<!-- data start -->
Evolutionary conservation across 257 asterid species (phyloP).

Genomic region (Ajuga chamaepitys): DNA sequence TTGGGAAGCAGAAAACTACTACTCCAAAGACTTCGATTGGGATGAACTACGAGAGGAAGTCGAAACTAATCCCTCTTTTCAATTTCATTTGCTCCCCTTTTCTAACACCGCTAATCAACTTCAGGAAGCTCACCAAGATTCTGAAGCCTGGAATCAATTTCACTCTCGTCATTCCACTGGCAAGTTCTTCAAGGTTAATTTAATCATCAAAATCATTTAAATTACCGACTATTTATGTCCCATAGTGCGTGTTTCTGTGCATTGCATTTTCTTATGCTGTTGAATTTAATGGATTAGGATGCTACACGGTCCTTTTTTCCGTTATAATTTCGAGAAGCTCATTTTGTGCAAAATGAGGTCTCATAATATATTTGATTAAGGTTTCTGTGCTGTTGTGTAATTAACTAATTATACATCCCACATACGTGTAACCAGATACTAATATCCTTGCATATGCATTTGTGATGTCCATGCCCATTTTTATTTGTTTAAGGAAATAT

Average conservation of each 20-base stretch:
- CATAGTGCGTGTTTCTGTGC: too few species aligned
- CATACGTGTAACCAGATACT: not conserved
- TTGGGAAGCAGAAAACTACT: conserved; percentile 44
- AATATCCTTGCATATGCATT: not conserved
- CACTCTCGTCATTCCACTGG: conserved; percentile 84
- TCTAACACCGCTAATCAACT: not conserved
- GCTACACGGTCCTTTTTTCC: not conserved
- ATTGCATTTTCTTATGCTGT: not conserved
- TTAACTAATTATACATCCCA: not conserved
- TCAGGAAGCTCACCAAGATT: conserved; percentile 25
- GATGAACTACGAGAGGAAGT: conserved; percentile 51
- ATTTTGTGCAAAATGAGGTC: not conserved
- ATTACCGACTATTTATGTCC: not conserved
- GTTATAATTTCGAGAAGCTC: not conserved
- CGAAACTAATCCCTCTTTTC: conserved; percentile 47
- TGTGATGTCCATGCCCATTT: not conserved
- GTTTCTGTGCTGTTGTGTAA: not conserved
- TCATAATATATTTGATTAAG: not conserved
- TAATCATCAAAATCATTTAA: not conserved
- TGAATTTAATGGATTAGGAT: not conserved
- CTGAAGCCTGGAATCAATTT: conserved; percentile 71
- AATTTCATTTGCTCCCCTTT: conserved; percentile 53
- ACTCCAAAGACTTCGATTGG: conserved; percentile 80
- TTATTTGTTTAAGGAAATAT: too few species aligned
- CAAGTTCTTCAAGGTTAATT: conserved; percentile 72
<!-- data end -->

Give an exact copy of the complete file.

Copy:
Evolutionary conservation across 257 asterid species (phyloP).

Genomic region (Ajuga chamaepitys): DNA sequence TTGGGAAGCAGAAAACTACTACTCCAAAGACTTCGATTGGGATGAACTACGAGAGGAAGTCGAAACTAATCCCTCTTTTCAATTTCATTTGCTCCCCTTTTCTAACACCGCTAATCAACTTCAGGAAGCTCACCAAGATTCTGAAGCCTGGAATCAATTTCACTCTCGTCATTCCACTGGCAAGTTCTTCAAGGTTAATTTAATCATCAAAATCATTTAAATTACCGACTATTTATGTCCCATAGTGCGTGTTTCTGTGCATTGCATTTTCTTATGCTGTTGAATTTAATGGATTAGGATGCTACACGGTCCTTTTTTCCGTTATAATTTCGAGAAGCTCATTTTGTGCAAAATGAGGTCTCATAATATATTTGATTAAGGTTTCTGTGCTGTTGTGTAATTAACTAATTATACATCCCACATACGTGTAACCAGATACTAATATCCTTGCATATGCATTTGTGATGTCCATGCCCATTTTTATTTGTTTAAGGAAATAT

Average conservation of each 20-base stretch:
- CATAGTGCGTGTTTCTGTGC: too few species aligned
- CATACGTGTAACCAGATACT: not conserved
- TTGGGAAGCAGAAAACTACT: conserved; percentile 44
- AATATCCTTGCATATGCATT: not conserved
- CACTCTCGTCATTCCACTGG: conserved; percentile 84
- TCTAACACCGCTAATCAACT: not conserved
- GCTACACGGTCCTTTTTTCC: not conserved
- ATTGCATTTTCTTATGCTGT: not conserved
- TTAACTAATTATACATCCCA: not conserved
- TCAGGAAGCTCACCAAGATT: conserved; percentile 25
- GATGAACTACGAGAGGAAGT: conserved; percentile 51
- ATTTTGTGCAAAATGAGGTC: not conserved
- ATTACCGACTATTTATGTCC: not conserved
- GTTATAATTTCGAGAAGCTC: not conserved
- CGAAACTAATCCCTCTTTTC: conserved; percentile 47
- TGTGATGTCCATGCCCATTT: not conserved
- GTTTCTGTGCTGTTGTGTAA: not conserved
- TCATAATATATTTGATTAAG: not conserved
- TAATCATCAAAATCATTTAA: not conserved
- TGAATTTAATGGATTAGGAT: not conserved
- CTGAAGCCTGGAATCAATTT: conserved; percentile 71
- AATTTCATTTGCTCCCCTTT: conserved; percentile 53
- ACTCCAAAGACTTCGATTGG: conserved; percentile 80
- TTATTTGTTTAAGGAAATAT: too few species aligned
- CAAGTTCTTCAAGGTTAATT: conserved; percentile 72